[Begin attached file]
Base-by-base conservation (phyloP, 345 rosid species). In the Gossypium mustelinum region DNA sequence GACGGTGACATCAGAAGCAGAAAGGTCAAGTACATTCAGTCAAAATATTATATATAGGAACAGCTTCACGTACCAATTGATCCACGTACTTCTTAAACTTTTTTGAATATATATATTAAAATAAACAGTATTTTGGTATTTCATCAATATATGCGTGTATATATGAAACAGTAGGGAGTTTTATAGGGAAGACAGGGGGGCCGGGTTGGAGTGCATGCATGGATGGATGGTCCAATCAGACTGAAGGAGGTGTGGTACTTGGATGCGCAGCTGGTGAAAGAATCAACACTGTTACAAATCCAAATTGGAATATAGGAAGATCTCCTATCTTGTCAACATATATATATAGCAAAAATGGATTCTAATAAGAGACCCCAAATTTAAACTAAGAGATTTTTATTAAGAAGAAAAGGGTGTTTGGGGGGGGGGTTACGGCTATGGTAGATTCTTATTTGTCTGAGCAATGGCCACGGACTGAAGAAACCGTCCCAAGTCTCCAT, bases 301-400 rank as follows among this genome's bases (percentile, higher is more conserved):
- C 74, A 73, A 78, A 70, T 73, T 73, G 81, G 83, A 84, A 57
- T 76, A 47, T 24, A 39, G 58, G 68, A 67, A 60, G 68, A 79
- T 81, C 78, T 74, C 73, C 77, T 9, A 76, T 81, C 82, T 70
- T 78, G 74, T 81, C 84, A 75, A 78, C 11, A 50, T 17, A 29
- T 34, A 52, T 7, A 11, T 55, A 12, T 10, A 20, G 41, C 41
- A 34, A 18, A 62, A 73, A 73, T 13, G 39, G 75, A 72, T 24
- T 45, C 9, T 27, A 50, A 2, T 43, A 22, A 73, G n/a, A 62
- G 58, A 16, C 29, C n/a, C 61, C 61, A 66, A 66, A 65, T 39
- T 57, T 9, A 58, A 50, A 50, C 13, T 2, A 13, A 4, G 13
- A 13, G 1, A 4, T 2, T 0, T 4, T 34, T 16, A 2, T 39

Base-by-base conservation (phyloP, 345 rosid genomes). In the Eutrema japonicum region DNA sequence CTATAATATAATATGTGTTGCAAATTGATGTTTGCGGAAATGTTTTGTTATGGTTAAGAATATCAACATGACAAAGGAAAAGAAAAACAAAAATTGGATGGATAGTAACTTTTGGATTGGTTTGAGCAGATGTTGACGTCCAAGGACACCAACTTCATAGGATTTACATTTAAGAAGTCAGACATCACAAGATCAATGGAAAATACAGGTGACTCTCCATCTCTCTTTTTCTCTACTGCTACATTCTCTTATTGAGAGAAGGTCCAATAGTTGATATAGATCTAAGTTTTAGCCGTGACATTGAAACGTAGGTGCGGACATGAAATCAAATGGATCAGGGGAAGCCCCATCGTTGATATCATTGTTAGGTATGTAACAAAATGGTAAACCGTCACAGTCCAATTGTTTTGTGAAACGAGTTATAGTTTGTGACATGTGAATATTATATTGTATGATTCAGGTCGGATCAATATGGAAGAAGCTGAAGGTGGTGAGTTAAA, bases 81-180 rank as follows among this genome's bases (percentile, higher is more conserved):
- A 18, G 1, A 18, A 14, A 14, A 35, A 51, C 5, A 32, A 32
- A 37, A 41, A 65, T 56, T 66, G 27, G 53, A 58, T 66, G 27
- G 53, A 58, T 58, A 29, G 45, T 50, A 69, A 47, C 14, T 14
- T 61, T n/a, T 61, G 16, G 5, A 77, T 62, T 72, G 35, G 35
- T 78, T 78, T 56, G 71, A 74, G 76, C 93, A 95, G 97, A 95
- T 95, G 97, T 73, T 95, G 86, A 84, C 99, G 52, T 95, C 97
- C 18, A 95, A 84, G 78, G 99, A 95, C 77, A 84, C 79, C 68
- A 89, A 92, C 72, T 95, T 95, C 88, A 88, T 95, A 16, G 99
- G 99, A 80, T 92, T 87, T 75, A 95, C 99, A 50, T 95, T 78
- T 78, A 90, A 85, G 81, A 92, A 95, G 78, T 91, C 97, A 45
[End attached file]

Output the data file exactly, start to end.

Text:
Base-by-base conservation (phyloP, 345 rosid species). In the Gossypium mustelinum region DNA sequence GACGGTGACATCAGAAGCAGAAAGGTCAAGTACATTCAGTCAAAATATTATATATAGGAACAGCTTCACGTACCAATTGATCCACGTACTTCTTAAACTTTTTTGAATATATATATTAAAATAAACAGTATTTTGGTATTTCATCAATATATGCGTGTATATATGAAACAGTAGGGAGTTTTATAGGGAAGACAGGGGGGCCGGGTTGGAGTGCATGCATGGATGGATGGTCCAATCAGACTGAAGGAGGTGTGGTACTTGGATGCGCAGCTGGTGAAAGAATCAACACTGTTACAAATCCAAATTGGAATATAGGAAGATCTCCTATCTTGTCAACATATATATATAGCAAAAATGGATTCTAATAAGAGACCCCAAATTTAAACTAAGAGATTTTTATTAAGAAGAAAAGGGTGTTTGGGGGGGGGGTTACGGCTATGGTAGATTCTTATTTGTCTGAGCAATGGCCACGGACTGAAGAAACCGTCCCAAGTCTCCAT, bases 301-400 rank as follows among this genome's bases (percentile, higher is more conserved):
- C 74, A 73, A 78, A 70, T 73, T 73, G 81, G 83, A 84, A 57
- T 76, A 47, T 24, A 39, G 58, G 68, A 67, A 60, G 68, A 79
- T 81, C 78, T 74, C 73, C 77, T 9, A 76, T 81, C 82, T 70
- T 78, G 74, T 81, C 84, A 75, A 78, C 11, A 50, T 17, A 29
- T 34, A 52, T 7, A 11, T 55, A 12, T 10, A 20, G 41, C 41
- A 34, A 18, A 62, A 73, A 73, T 13, G 39, G 75, A 72, T 24
- T 45, C 9, T 27, A 50, A 2, T 43, A 22, A 73, G n/a, A 62
- G 58, A 16, C 29, C n/a, C 61, C 61, A 66, A 66, A 65, T 39
- T 57, T 9, A 58, A 50, A 50, C 13, T 2, A 13, A 4, G 13
- A 13, G 1, A 4, T 2, T 0, T 4, T 34, T 16, A 2, T 39

Base-by-base conservation (phyloP, 345 rosid genomes). In the Eutrema japonicum region DNA sequence CTATAATATAATATGTGTTGCAAATTGATGTTTGCGGAAATGTTTTGTTATGGTTAAGAATATCAACATGACAAAGGAAAAGAAAAACAAAAATTGGATGGATAGTAACTTTTGGATTGGTTTGAGCAGATGTTGACGTCCAAGGACACCAACTTCATAGGATTTACATTTAAGAAGTCAGACATCACAAGATCAATGGAAAATACAGGTGACTCTCCATCTCTCTTTTTCTCTACTGCTACATTCTCTTATTGAGAGAAGGTCCAATAGTTGATATAGATCTAAGTTTTAGCCGTGACATTGAAACGTAGGTGCGGACATGAAATCAAATGGATCAGGGGAAGCCCCATCGTTGATATCATTGTTAGGTATGTAACAAAATGGTAAACCGTCACAGTCCAATTGTTTTGTGAAACGAGTTATAGTTTGTGACATGTGAATATTATATTGTATGATTCAGGTCGGATCAATATGGAAGAAGCTGAAGGTGGTGAGTTAAA, bases 81-180 rank as follows among this genome's bases (percentile, higher is more conserved):
- A 18, G 1, A 18, A 14, A 14, A 35, A 51, C 5, A 32, A 32
- A 37, A 41, A 65, T 56, T 66, G 27, G 53, A 58, T 66, G 27
- G 53, A 58, T 58, A 29, G 45, T 50, A 69, A 47, C 14, T 14
- T 61, T n/a, T 61, G 16, G 5, A 77, T 62, T 72, G 35, G 35
- T 78, T 78, T 56, G 71, A 74, G 76, C 93, A 95, G 97, A 95
- T 95, G 97, T 73, T 95, G 86, A 84, C 99, G 52, T 95, C 97
- C 18, A 95, A 84, G 78, G 99, A 95, C 77, A 84, C 79, C 68
- A 89, A 92, C 72, T 95, T 95, C 88, A 88, T 95, A 16, G 99
- G 99, A 80, T 92, T 87, T 75, A 95, C 99, A 50, T 95, T 78
- T 78, A 90, A 85, G 81, A 92, A 95, G 78, T 91, C 97, A 45